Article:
Several of Delaware-based DART First State's (DART) bus shelters and stops are now equipped with a solar-powered lighting system.
DART is committed to saving energy, operating greener, and using renewable energy, according to officials. To better serve its riders, the agency is committed to installing many more solar-powered bus shelters and bus stops in the future.
The agency installs its solar powered bus shelters where the shelter may lie outside the municipal electric power grid, and because the connection and electric usage costs are prohibitive. Unlit shelters discourage riders from using DART in evening hours because of safety concerns, visibility and difficulties reading timetable information.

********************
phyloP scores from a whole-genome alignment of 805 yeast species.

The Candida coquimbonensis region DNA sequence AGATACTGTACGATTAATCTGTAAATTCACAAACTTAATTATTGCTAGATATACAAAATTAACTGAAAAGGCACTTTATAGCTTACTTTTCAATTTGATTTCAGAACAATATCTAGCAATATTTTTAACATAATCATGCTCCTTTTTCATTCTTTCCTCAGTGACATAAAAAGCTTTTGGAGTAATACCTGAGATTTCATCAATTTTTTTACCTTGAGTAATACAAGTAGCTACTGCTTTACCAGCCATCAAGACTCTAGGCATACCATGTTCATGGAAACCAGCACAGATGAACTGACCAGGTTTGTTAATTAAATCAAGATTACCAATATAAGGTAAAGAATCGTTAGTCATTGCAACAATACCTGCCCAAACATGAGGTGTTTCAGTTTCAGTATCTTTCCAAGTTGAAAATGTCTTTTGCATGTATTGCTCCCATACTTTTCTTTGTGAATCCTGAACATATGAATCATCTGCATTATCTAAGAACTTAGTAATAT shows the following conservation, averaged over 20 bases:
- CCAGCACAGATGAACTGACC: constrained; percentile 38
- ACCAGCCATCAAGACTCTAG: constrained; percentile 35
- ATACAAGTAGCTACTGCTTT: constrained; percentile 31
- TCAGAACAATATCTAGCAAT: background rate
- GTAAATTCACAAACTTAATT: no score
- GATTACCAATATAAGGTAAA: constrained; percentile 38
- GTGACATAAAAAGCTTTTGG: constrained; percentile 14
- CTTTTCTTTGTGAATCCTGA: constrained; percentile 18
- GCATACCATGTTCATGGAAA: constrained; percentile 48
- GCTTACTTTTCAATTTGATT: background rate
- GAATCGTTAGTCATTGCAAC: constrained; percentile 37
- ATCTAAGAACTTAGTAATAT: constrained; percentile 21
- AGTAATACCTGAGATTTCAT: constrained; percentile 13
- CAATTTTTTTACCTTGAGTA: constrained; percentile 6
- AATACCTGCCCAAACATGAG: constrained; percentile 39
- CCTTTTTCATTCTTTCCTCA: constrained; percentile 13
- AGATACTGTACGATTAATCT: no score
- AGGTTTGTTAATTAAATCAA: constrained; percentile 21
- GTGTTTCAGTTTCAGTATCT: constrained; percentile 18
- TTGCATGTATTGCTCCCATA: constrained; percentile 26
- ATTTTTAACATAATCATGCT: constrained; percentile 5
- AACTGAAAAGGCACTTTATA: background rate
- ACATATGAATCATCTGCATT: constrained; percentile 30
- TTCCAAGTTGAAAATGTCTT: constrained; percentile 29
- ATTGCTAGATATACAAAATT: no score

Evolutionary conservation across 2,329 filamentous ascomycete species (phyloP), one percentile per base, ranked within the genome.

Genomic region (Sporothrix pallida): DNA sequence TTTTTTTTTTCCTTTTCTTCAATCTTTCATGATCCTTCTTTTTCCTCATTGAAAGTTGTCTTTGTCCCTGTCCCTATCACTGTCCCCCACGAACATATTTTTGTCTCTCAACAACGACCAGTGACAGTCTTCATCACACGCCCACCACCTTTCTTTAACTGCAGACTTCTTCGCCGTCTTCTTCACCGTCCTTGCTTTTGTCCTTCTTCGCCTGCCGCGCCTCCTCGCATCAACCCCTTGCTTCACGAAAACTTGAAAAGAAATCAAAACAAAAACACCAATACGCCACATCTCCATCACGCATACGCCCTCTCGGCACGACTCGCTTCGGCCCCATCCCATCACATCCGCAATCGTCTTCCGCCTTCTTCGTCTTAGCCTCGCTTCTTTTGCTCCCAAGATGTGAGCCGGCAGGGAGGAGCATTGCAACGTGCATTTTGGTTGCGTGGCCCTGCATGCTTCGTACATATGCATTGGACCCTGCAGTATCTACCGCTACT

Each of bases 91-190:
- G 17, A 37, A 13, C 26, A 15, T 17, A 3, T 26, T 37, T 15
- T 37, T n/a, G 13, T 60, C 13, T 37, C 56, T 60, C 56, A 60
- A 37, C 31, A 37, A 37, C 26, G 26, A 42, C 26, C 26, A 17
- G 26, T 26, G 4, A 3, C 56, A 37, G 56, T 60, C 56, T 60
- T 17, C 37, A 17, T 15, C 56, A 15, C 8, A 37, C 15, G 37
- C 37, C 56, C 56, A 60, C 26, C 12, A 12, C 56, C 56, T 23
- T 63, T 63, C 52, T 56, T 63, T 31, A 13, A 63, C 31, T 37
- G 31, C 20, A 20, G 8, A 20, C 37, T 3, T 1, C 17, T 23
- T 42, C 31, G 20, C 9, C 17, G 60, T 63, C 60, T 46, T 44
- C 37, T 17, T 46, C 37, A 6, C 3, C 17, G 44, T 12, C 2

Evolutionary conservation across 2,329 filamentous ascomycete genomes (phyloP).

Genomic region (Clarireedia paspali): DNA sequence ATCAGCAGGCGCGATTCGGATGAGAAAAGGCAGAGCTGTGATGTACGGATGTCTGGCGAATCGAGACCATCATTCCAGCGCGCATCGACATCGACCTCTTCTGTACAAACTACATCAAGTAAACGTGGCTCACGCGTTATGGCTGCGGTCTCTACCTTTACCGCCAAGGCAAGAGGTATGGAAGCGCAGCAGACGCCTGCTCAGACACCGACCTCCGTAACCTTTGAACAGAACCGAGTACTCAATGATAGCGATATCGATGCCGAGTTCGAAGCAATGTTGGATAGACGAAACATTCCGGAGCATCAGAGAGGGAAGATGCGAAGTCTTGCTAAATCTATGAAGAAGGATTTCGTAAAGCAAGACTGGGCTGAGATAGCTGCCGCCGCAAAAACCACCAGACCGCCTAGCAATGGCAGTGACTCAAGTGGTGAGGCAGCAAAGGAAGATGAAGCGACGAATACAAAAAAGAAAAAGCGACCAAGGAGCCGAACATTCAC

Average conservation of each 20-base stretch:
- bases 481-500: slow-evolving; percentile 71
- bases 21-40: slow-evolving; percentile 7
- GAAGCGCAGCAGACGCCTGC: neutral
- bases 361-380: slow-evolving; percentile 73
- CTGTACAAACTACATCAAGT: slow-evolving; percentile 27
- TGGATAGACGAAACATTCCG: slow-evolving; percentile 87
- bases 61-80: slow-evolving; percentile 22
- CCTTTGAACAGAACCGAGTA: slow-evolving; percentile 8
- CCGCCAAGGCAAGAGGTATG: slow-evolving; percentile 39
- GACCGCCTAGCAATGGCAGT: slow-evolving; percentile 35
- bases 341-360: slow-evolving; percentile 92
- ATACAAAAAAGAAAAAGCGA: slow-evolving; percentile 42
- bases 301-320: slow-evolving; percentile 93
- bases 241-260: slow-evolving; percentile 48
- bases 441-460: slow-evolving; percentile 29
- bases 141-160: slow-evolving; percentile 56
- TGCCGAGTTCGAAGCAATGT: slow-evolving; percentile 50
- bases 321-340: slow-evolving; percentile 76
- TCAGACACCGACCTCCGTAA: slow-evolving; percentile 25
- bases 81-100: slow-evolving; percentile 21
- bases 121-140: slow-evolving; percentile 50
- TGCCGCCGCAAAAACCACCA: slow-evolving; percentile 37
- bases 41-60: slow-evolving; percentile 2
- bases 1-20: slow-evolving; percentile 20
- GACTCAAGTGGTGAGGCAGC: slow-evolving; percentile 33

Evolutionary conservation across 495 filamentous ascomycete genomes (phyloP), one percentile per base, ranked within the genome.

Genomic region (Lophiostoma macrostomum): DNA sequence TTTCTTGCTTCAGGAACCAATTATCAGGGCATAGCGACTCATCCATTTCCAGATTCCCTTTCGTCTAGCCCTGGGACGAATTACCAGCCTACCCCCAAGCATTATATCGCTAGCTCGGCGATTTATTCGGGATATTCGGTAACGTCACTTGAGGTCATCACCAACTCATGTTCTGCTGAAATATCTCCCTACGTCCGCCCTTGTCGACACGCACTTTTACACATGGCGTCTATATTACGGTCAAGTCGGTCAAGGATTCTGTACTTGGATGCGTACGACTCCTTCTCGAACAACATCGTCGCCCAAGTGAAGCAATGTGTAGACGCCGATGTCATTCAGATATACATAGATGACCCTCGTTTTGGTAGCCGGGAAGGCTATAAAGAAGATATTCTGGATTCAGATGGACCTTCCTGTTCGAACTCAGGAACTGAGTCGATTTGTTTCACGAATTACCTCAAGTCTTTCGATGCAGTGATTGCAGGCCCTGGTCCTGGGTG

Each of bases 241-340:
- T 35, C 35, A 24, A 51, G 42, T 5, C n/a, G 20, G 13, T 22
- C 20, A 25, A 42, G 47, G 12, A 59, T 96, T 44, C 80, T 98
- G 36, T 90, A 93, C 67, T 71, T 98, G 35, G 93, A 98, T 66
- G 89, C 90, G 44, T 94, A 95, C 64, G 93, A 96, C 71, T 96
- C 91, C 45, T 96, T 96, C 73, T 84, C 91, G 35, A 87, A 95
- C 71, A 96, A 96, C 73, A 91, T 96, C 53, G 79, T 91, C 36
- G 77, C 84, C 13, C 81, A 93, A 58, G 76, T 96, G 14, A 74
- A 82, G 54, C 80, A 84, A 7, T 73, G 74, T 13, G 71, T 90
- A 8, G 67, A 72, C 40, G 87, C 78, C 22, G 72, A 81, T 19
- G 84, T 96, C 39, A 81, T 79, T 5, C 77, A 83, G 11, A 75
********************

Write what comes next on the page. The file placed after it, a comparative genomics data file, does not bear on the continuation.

DART currently has 56 solar lit shelters out of its 268 shelters statewide. In both a solar lit bus stop and solar lit shelter the photovoltaic array on the roof or atop the bus stop pole collects and stores the sun's energy during the day and operates an LED light in the shelter and at the bus stop at night by using a portion of the stored battery energy.
"Our commitment to become a greener transit system for our riders and environment is evidenced by the number of solar lit bus shelters serving our riders, especially in the evening," said DART Executive Director Stephen Kingsberry.